Supervisors Pass Rent Assistance Effort, Expand Tenant Protections

A "for rent" sign is posted in front of a house in Richmond, California. (Justin Sullivan/Getty Images)

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The Los Angeles County Board of Supervisors unanimously approved measures to create a rental assistance program and expand eviction protections at a virtual meeting Tuesday morning.

The rent assistance fund will draw on CARES Act dollars from the federal government and will seek out other public and philanthropic sources, supervisors said. It could provide up to $1,000 per month for three months for renters who may be deciding between paying rent or buying food during a pandemic.

The effort is designed to cover renters around the county, including in some incorporated cities. It follows the introduction of a separate rent relief program making its way through Los Angeles City Council.


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The program was introduced by Supervisors Janice Hahn and Hilda Solis. "Paying back your rent could be an impossible hurdle for many of our low-income families, who frankly were already struggling," Hahn said on Tuesday.

A majority of Los Angeles County households are renters. Homeownership rates have been falling in the county in recent years.

The supervisors also stressed that the rental assistance would support landlords, many of whom are seeing tenants pay rent late or not at all.

The county will start seeking funding for the rental assistance fund, and a report will detail more program specifics in 30 days.

RENT FREEZE, EXPANDED EVICTION PROTECTIONS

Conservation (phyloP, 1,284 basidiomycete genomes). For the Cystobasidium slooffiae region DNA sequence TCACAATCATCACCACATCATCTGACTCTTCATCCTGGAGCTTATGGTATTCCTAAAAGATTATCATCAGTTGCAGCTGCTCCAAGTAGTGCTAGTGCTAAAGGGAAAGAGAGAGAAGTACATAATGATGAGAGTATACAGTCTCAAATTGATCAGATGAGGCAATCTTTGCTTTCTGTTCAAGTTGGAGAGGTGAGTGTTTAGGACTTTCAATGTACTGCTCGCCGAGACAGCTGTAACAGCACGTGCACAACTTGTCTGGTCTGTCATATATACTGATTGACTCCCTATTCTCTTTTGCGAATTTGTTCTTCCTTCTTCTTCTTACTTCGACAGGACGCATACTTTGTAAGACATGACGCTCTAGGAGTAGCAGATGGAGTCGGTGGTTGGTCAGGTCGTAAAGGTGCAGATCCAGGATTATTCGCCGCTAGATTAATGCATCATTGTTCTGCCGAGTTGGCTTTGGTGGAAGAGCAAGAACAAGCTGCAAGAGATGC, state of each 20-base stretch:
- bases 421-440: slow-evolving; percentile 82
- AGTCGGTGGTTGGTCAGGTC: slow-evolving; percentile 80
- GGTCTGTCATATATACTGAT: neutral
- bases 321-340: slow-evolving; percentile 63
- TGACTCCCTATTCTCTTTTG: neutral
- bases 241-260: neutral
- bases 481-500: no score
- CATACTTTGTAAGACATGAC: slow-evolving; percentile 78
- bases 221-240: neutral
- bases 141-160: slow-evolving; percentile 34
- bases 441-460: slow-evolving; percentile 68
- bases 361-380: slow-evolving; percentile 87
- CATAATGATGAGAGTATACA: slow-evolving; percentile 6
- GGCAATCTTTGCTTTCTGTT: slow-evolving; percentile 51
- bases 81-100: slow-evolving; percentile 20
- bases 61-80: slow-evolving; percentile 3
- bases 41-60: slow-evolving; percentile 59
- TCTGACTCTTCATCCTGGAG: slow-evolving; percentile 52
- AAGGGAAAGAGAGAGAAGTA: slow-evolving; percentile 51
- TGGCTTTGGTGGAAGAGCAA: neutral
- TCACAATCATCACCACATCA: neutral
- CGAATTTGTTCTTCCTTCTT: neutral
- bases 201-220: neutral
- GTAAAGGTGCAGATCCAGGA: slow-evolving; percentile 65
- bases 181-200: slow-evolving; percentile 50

The board also approved new tenant protections for renters in mobile home parks, including a moratorium on evictions of renters who can't pay for the space rental for their mobile homes.

"My motion today will ensure that the County's eviction moratorium will include individuals who live in mobile home communities, many of whom are older adults on fixed incomes," Supervisor Hilda Solis said.

The supervisor's motion also expands eviction protections to areas of the county that have not enacted their own measures.

"Expanding this temporarily to the entire county really will help us prevent people from falling into homelessness for a simple inability to pay rent," Supervisor Sheila Kuehl said at the meeting.

The measures will also:

  • Prohibit evictions based on unauthorized residents at a unit, pets, or nuisances related to COVID-19
  • Place a freeze on rent hikes — including for mobile home residents and renters in unincorporated areas covered by the county's rent stabilization laws
  • Prohibit late fees and interest on unpaid rent (though it falls short of the rent forgiveness measures some tenant advocates have called for)

Evictions are essentially paused across the state, as courts are not allowing these cases to move forward during the governor's emergency. If all this sounds redundant, keep in mind this patchwork of protections has emerged partly in response to tenants whose situations have remained vulnerable: earlier this month, some sheriff's departments in the state were going ahead with evictions in cases not directly related to COVID-19.

The new measures remain in effect for the moratorium period. Tenants will have a year to pay back rent after the moratorium lifts.